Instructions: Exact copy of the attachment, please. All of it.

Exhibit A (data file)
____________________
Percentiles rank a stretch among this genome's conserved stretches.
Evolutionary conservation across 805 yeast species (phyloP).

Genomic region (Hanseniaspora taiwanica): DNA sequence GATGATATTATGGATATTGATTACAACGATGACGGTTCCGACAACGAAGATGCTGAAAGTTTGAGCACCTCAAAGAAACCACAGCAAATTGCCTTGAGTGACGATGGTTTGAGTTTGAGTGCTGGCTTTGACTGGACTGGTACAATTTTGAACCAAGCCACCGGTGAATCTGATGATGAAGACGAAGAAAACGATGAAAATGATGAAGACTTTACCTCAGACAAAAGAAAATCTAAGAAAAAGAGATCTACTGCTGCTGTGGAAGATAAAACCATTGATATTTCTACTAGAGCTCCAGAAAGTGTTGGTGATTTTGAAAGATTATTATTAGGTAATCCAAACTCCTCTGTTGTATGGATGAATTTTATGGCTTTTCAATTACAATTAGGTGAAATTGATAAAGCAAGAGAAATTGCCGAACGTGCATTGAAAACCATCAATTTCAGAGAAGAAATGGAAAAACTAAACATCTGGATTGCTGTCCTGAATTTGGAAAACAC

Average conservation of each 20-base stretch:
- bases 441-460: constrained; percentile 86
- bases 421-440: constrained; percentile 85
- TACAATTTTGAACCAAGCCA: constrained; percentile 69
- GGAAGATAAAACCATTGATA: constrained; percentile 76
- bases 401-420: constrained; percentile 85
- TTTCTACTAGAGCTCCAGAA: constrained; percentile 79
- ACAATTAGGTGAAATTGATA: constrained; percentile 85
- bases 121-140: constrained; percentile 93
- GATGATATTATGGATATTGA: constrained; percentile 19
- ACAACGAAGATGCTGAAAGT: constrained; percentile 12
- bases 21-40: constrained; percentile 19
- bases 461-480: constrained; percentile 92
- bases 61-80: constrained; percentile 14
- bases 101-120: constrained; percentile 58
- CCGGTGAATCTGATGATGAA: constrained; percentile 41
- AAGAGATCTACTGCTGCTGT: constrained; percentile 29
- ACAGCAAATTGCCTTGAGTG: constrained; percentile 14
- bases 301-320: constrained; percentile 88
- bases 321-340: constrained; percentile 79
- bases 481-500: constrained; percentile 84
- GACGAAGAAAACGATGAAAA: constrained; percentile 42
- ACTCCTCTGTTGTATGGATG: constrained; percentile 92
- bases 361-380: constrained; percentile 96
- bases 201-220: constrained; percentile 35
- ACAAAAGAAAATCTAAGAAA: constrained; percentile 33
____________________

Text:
Percentiles rank a stretch among this genome's conserved stretches.
Evolutionary conservation across 805 yeast species (phyloP).

Genomic region (Hanseniaspora taiwanica): DNA sequence GATGATATTATGGATATTGATTACAACGATGACGGTTCCGACAACGAAGATGCTGAAAGTTTGAGCACCTCAAAGAAACCACAGCAAATTGCCTTGAGTGACGATGGTTTGAGTTTGAGTGCTGGCTTTGACTGGACTGGTACAATTTTGAACCAAGCCACCGGTGAATCTGATGATGAAGACGAAGAAAACGATGAAAATGATGAAGACTTTACCTCAGACAAAAGAAAATCTAAGAAAAAGAGATCTACTGCTGCTGTGGAAGATAAAACCATTGATATTTCTACTAGAGCTCCAGAAAGTGTTGGTGATTTTGAAAGATTATTATTAGGTAATCCAAACTCCTCTGTTGTATGGATGAATTTTATGGCTTTTCAATTACAATTAGGTGAAATTGATAAAGCAAGAGAAATTGCCGAACGTGCATTGAAAACCATCAATTTCAGAGAAGAAATGGAAAAACTAAACATCTGGATTGCTGTCCTGAATTTGGAAAACAC

Average conservation of each 20-base stretch:
- bases 441-460: constrained; percentile 86
- bases 421-440: constrained; percentile 85
- TACAATTTTGAACCAAGCCA: constrained; percentile 69
- GGAAGATAAAACCATTGATA: constrained; percentile 76
- bases 401-420: constrained; percentile 85
- TTTCTACTAGAGCTCCAGAA: constrained; percentile 79
- ACAATTAGGTGAAATTGATA: constrained; percentile 85
- bases 121-140: constrained; percentile 93
- GATGATATTATGGATATTGA: constrained; percentile 19
- ACAACGAAGATGCTGAAAGT: constrained; percentile 12
- bases 21-40: constrained; percentile 19
- bases 461-480: constrained; percentile 92
- bases 61-80: constrained; percentile 14
- bases 101-120: constrained; percentile 58
- CCGGTGAATCTGATGATGAA: constrained; percentile 41
- AAGAGATCTACTGCTGCTGT: constrained; percentile 29
- ACAGCAAATTGCCTTGAGTG: constrained; percentile 14
- bases 301-320: constrained; percentile 88
- bases 321-340: constrained; percentile 79
- bases 481-500: constrained; percentile 84
- GACGAAGAAAACGATGAAAA: constrained; percentile 42
- ACTCCTCTGTTGTATGGATG: constrained; percentile 92
- bases 361-380: constrained; percentile 96
- bases 201-220: constrained; percentile 35
- ACAAAAGAAAATCTAAGAAA: constrained; percentile 33